Daily Tip 13

Advice: How to look after your chain for your commute - Looking after your chain and the other transmission components that come with it, is incredibly important to keep your bike on the road. Here's two things to do to help look after your chain:

 1. Clean your chain often and well - Use good quality degreaser to get all the dirt and old oil off. Possibly use a chain cleaner tool which comprises internal brushes and a bath for the degreaser. Clean the ‘rings, jockey wheels and sprockets too. Wash the degreaser off and dry the chain before....

 2. Lubricate the chain with a good quality bike-specific lubricant. For wet conditions always use a ‘wet' lube and for dry conditions consider using a ‘dry' lube. Wet lubes penetrate the chain and get to the crucial roller/pin interface and stay wet resisting rain and mud intrusion to the chain - but they do attract dust (so wipe off any excess). In hot, dry conditions this can lead to a ‘paste' developing which can increase friction and wear - hence the importance of 1.

Daily Tip 12

Advice: How to keep your work clothes neat and tidy and ready to wear

Getting your neat clothes into work in a fit state to wear is easy. A top tip is to look out for wrinkle-free variants of normal everyday clothes. Avoid anything that creases easily (linen is a big no-no). Travel/outdoor clothing suppliers are great for this kind of stuff – often these garments are also odour resistant, lightweight and with a small ‘pack-size’ – ideal for transporting by bike. The best way of avoiding creases is to roll and not fold clothing. It’s a common trick used by travellers the world over and it works a treat. Just roll your clothes up, pop them in a carrier bag and then inside a waterproof pannier and you’re set. It’s even possible to transport a full suit by bike. Cycling garment/pannier bags (think of a garment bag – add pannier attachments and you get the idea) like Two Wheel Gear’s excellent product mean that suddenly riding to work and a sharp dress code are no longer mutually exclusive.

Daily Tip 11

Technique: If you’ve got showers at work, lucky you! Just shower, dry, deodorise and go! If not, don’t let the lack of showers stop you beginning the day fresh and clean. There are a few tricks of the trade that’ll mean you’ll avoid being the one if the office with the embarrassing odour problem. The first is to shower in the morning before you set off, so you know you’re starting the day squeaky clean. The second is to dramatically reduce your effort in the last five minutes of your commute, to allow your body to begin cooling down. If this isn’t possible (you may work at the top of a hill or end your commute into a persistent headwind) give yourself at least five minutes to acclimatise before you begin to clean up and get changed. The next trick is antibacterial wipes. In the absence of a shower, these are your best bet for that fresh-as-a-daisy feel. Next dry off with a lightweight microfiber towel, apply deodorant, get into your fresh (wrinkle-free) clothes and you’re ready.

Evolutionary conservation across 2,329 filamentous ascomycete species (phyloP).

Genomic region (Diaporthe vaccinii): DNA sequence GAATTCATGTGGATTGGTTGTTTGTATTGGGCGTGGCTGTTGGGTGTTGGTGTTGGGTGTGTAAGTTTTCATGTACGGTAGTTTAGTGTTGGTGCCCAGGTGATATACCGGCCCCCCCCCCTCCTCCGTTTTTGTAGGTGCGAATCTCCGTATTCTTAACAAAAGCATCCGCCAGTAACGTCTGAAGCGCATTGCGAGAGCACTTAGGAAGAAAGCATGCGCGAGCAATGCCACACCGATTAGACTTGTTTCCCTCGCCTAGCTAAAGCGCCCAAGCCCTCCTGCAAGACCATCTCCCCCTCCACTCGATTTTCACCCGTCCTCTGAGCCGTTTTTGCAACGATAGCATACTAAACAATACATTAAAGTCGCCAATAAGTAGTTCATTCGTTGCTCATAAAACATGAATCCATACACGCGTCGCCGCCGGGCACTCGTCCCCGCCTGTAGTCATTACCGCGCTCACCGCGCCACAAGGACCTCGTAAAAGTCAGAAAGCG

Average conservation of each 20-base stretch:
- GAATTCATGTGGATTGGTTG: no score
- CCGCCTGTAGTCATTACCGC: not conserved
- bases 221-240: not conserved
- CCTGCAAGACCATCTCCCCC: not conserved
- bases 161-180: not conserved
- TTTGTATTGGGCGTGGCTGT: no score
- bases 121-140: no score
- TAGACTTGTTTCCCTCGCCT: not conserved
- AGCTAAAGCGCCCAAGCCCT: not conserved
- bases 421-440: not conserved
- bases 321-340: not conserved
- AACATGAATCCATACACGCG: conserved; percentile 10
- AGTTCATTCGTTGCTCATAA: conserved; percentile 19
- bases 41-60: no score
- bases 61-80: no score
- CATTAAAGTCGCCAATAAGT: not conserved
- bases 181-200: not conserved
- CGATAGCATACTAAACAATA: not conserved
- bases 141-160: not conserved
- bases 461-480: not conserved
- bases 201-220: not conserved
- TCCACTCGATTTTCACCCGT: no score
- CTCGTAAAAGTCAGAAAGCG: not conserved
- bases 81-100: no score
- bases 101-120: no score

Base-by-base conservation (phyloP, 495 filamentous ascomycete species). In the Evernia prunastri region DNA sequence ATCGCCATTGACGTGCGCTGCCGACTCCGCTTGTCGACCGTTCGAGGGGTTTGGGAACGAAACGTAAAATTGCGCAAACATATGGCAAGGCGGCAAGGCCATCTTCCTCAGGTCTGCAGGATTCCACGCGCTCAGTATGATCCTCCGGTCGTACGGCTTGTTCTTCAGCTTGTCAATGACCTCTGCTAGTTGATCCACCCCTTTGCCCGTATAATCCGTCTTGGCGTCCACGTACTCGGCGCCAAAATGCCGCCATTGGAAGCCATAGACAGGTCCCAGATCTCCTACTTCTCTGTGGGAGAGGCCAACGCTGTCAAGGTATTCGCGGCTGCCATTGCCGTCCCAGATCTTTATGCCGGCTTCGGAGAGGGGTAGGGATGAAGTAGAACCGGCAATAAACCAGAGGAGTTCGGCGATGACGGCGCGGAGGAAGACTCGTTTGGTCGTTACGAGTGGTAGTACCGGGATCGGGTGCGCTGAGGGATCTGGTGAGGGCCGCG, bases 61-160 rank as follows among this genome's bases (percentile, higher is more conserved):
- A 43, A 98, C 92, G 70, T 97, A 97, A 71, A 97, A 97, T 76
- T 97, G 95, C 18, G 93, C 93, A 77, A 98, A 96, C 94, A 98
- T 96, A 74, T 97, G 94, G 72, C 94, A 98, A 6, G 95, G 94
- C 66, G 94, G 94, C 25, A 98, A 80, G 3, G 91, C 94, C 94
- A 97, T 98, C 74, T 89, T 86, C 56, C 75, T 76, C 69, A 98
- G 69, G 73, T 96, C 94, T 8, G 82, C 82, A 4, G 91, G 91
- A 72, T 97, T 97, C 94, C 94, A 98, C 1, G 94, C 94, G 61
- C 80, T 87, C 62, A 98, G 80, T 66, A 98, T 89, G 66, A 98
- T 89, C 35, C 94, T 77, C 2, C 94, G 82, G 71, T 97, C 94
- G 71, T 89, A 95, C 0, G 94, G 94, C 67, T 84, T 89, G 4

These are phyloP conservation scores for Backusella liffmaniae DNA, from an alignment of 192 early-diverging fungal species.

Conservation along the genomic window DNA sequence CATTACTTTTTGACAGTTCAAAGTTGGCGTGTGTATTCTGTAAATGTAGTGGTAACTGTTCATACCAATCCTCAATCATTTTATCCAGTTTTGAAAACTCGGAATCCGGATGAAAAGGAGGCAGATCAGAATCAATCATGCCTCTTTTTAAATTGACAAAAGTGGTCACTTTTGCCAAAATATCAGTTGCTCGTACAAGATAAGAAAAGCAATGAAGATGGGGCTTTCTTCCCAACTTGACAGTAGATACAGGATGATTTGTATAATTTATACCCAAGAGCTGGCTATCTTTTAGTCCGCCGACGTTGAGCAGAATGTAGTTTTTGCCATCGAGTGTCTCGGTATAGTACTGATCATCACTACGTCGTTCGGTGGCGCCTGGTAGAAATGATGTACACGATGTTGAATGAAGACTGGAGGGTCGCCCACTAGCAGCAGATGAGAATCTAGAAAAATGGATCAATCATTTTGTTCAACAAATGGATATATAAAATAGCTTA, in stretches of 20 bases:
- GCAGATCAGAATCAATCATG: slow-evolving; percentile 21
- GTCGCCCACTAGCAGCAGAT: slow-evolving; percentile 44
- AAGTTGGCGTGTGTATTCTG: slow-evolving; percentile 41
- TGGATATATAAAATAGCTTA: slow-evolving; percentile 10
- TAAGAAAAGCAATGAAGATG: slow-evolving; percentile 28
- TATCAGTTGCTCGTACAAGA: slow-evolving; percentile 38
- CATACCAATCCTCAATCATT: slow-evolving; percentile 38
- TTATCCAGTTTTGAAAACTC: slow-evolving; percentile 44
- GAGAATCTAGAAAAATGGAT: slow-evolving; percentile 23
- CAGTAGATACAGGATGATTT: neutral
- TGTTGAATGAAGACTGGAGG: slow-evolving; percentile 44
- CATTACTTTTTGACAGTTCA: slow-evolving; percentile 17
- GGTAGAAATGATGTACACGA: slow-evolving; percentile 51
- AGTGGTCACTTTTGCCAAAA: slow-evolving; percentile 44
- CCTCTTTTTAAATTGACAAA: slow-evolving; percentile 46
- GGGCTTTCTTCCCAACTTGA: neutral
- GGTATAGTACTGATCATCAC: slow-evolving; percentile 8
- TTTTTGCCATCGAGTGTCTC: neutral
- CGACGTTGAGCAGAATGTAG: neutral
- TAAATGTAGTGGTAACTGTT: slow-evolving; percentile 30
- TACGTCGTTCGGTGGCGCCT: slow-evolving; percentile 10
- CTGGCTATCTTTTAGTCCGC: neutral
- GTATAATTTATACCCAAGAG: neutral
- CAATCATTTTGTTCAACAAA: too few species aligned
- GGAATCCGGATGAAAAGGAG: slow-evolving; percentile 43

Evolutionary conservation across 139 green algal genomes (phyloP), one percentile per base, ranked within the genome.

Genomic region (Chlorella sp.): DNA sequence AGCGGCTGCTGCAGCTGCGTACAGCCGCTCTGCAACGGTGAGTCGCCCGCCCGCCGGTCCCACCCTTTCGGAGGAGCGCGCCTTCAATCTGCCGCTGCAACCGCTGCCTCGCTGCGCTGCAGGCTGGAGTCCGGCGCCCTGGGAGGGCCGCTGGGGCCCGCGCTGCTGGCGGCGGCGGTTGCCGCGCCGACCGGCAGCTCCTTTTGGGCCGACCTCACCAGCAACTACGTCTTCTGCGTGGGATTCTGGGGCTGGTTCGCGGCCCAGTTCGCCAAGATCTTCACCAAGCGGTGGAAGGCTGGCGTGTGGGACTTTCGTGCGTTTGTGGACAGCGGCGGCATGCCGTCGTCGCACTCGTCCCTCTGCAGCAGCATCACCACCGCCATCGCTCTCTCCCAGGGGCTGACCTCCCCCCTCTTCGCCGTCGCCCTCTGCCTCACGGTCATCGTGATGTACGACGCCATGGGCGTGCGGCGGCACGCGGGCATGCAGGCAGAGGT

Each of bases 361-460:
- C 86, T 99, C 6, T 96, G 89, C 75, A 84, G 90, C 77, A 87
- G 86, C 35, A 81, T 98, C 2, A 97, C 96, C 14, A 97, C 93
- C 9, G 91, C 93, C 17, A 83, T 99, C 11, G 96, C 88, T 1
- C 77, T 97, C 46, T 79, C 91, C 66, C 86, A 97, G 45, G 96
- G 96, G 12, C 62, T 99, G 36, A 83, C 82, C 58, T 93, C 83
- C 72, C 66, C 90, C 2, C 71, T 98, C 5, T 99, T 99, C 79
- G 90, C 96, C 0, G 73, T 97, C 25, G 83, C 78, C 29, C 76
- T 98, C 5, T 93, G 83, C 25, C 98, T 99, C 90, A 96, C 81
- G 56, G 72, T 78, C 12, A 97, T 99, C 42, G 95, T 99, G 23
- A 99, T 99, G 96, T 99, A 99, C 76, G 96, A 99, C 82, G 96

Daily Tip 10

Technique: When approaching a parked vehicle, check over your right shoulder for following vehicles, giving way if required before reaching the parked vehicle. When safe to do so, move out smoothly into a position where the vehicle can be passed safely, maintaining a good pace. Leave a car door’s width between you and the parked vehicle in case the door opens. Once passed the vehicle check left and right and move smoothly back into your riding position when safe to do so.

Daily Tip 9

Technique: The secondary position is roughly 1m to the left of traffic flow and not less than 0.5m from the edge of the road. Taking this position may be appropriate if the road is wide enough to allow safe overtaking and the rider’s safety is not reduced by riding in this position.

Daily Tip 8

Technique: When approaching a side road check over your right shoulder for following vehicles. If it is safe to do so, move out into the primary position. Maintain a good pace when passing the side road and look into it to check for any vehicles that may be about to turn out. Remain in this position when passing the side road, covering your brakes in case a vehicle pulls out.

Daily Tip 7

Membership: Save at least 12% at the British Cycling Wiggle Shop with British Cycling membership. As the temperature drops and the need for warmer clothes increases, save yourself money whilst treating yourself to a new purchase (or two).

Daily Tip 6

Technique: When emergency stopping, it is important to relax your arms so that at the point of braking, both brakes can be applied simultaneously. As you brake, straighten the arms to push the front wheel down allowing it to grip better and force the body weight back.

Daily Tip 5

Membership: Did you know that British Cycling Ride membership covers you for up to £10 million third-party liability insurance? So if you are in an accident that is your fault, your £24 membership fee covers you for damage up to £10million.

Daily Tip 4

Technique: The Secondary Position: The secondary position is roughly 1m to the left of traffic flow and not less than 0.5m from the edge of the road. Taking this position may be appropriate if the road is wide enough to allow safe overtaking and the rider’s safety is not reduced by riding in this position. For more info on the secondary and primary positions check out our Effective Traffic Riding resource.

Daily Tip 3

Technique: The Primary Position: Contrary to what some people often think, the primary road position is in the centre of the lane. This is where they are often safer as it is where they can most easily see and be seen. For more info on the primary and secondary positions check out our Effective Traffic Riding resource.

Daily Tip #2

Membership: Save 15% on parts and accessories (including bike lights for your commute) at Evans Cycles with British Cycling membership.

Daily Tip 1

Technique: Balance and Steering: When steering, look ahead, not at the front wheel and point your head where the bike needs to go, aim the hips and body to follow the head, and make minor corrections with the hands.